I will always remember the first time I heard Stan Rogers. It was in the early 80s, on a family vacation to Vermont. As a “radio nerd” near the Canadian border I was tuning a portable radio trying to listen to Canadian radio stations. I came across one that was playing a bunch of Stan’s music and I couldn’t stop listening. Noticing now when he died, it’s possible it was within a few weeks of his death and was perhaps some kind of tribute.
(A bunch of hairy Canadians singing in a kitchen. In the 70s. Turn it up, the volume on the video is a little low.)
November 29 1949 – June 2 1983
Rogers was born in Hamilton, Ontario, the eldest son of Nathan Allison “Al” and Valerie Rogers, two Maritimers who had relocated to Ontario in search of work shortly after their marriage in 1948. Although Rogers was raised in Woodburn, Ontario (a community in the easternmost part of Hamilton), he often spent summers visiting family in Guysborough County, Nova Scotia. It was there that he became familiar with the way of life in the Maritimes, an influence which was to have a profound impact on his subsequent musical development.His best known pieces include “Northwest Passage”, “Barrett’s Privateers”, “The Mary Ellen Carter”, “Make and Break Harbour”, “The Idiot”, “The Field Behind the Plow”, “Lies”, “Fogarty’s Cove”, “White Squall”, and “Forty-Five Years”.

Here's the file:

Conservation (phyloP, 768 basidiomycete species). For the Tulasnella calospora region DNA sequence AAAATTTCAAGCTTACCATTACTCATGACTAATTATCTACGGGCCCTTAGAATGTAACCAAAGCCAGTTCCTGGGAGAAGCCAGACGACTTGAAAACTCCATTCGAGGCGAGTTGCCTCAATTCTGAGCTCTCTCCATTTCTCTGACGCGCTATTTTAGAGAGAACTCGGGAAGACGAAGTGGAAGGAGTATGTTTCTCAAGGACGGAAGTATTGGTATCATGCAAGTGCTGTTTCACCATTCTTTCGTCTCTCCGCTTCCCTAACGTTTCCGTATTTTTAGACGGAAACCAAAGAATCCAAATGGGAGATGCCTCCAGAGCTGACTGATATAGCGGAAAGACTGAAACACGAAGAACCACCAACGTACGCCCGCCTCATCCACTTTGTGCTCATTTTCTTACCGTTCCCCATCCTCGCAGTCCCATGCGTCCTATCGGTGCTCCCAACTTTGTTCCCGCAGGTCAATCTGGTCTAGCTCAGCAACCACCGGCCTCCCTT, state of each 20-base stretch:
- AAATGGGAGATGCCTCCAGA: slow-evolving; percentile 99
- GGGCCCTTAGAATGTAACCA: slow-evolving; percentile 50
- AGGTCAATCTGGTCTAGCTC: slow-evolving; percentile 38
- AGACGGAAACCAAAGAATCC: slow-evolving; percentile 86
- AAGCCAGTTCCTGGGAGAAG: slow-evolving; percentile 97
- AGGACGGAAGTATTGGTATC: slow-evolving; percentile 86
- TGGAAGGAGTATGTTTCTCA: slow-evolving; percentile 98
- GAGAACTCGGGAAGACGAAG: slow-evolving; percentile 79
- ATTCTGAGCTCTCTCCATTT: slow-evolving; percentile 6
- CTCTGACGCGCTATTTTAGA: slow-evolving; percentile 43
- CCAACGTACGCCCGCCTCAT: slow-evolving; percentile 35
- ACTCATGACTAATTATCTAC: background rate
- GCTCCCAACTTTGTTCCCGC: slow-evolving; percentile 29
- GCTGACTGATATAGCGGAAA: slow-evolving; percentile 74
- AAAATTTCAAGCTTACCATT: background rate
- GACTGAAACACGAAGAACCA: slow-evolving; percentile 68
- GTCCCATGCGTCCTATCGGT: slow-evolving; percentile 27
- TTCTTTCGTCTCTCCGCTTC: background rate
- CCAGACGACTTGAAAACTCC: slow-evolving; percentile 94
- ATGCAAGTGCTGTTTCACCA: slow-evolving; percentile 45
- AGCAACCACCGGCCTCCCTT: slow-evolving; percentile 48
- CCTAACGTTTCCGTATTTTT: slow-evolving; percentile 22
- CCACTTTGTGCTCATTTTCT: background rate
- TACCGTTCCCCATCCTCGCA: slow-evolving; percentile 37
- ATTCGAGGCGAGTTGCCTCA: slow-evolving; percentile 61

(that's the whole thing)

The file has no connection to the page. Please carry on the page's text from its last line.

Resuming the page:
Rogers died alongside 22 other passengers most likely of smoke inhalation on June 2 1983, while travelling on Air Canada Flight 797 after performing at the Kerrville Folk Festival in Texas. The airliner was flying from Dallas to Toronto and Montreal when an in-flight fire forced it to make an emergency landing at the Greater Cincinnati Airport in northern Kentucky. Smoke was filling the cabin from an unknown source, and once on the ground, the plane’s doors were opened to allow passengers to escape. Approximately 60 to 90 seconds into the evacuation of the plane, the oxygen rushing in from outside caused a flash fire. Rogers was one of the passengers still on the plane at the time of the fire.
His ashes were scattered in the Atlantic Ocean off the coast of Nova Scotia.
The Stan Rogers Folk Festival is held every year in Canso, Nova Scotia. In 1995, several artists performed two nights of concerts at Halifax’s Rebecca Cohn Auditorium, which were released on album that year as Remembering Stan Rogers.